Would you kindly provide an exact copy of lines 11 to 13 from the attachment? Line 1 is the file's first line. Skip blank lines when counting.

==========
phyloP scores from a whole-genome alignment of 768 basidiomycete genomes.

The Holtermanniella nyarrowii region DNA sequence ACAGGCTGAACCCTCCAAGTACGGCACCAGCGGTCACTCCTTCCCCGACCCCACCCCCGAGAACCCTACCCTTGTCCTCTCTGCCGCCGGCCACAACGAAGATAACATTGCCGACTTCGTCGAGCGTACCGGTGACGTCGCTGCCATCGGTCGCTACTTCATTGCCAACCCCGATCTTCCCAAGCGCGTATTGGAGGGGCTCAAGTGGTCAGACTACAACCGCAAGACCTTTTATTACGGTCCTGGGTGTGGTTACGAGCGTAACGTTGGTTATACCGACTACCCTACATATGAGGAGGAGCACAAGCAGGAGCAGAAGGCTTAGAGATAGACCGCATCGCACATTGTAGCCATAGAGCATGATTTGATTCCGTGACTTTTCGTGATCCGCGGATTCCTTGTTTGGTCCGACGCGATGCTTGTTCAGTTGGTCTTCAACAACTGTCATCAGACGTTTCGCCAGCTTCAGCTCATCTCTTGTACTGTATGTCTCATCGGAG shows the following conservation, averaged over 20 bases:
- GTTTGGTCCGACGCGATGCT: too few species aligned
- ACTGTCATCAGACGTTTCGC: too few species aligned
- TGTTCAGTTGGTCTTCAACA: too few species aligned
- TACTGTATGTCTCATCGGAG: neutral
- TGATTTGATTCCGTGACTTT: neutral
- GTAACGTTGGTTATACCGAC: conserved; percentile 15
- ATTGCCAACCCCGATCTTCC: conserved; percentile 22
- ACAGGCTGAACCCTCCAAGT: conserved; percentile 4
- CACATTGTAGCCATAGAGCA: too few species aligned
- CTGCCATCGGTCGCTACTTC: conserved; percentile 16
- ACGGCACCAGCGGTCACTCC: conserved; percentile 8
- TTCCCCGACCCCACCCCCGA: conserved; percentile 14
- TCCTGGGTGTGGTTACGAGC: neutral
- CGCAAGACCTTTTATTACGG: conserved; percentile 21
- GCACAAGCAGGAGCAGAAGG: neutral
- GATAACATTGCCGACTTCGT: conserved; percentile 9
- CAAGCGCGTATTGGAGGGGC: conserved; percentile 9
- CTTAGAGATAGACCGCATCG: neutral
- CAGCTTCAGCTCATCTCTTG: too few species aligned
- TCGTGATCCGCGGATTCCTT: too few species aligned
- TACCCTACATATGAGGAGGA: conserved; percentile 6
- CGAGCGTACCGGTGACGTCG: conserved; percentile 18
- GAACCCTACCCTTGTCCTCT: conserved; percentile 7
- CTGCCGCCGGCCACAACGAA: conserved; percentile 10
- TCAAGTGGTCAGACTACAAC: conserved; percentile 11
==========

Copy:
- CACATTGTAGCCATAGAGCA: too few species aligned
- CTGCCATCGGTCGCTACTTC: conserved; percentile 16
- ACGGCACCAGCGGTCACTCC: conserved; percentile 8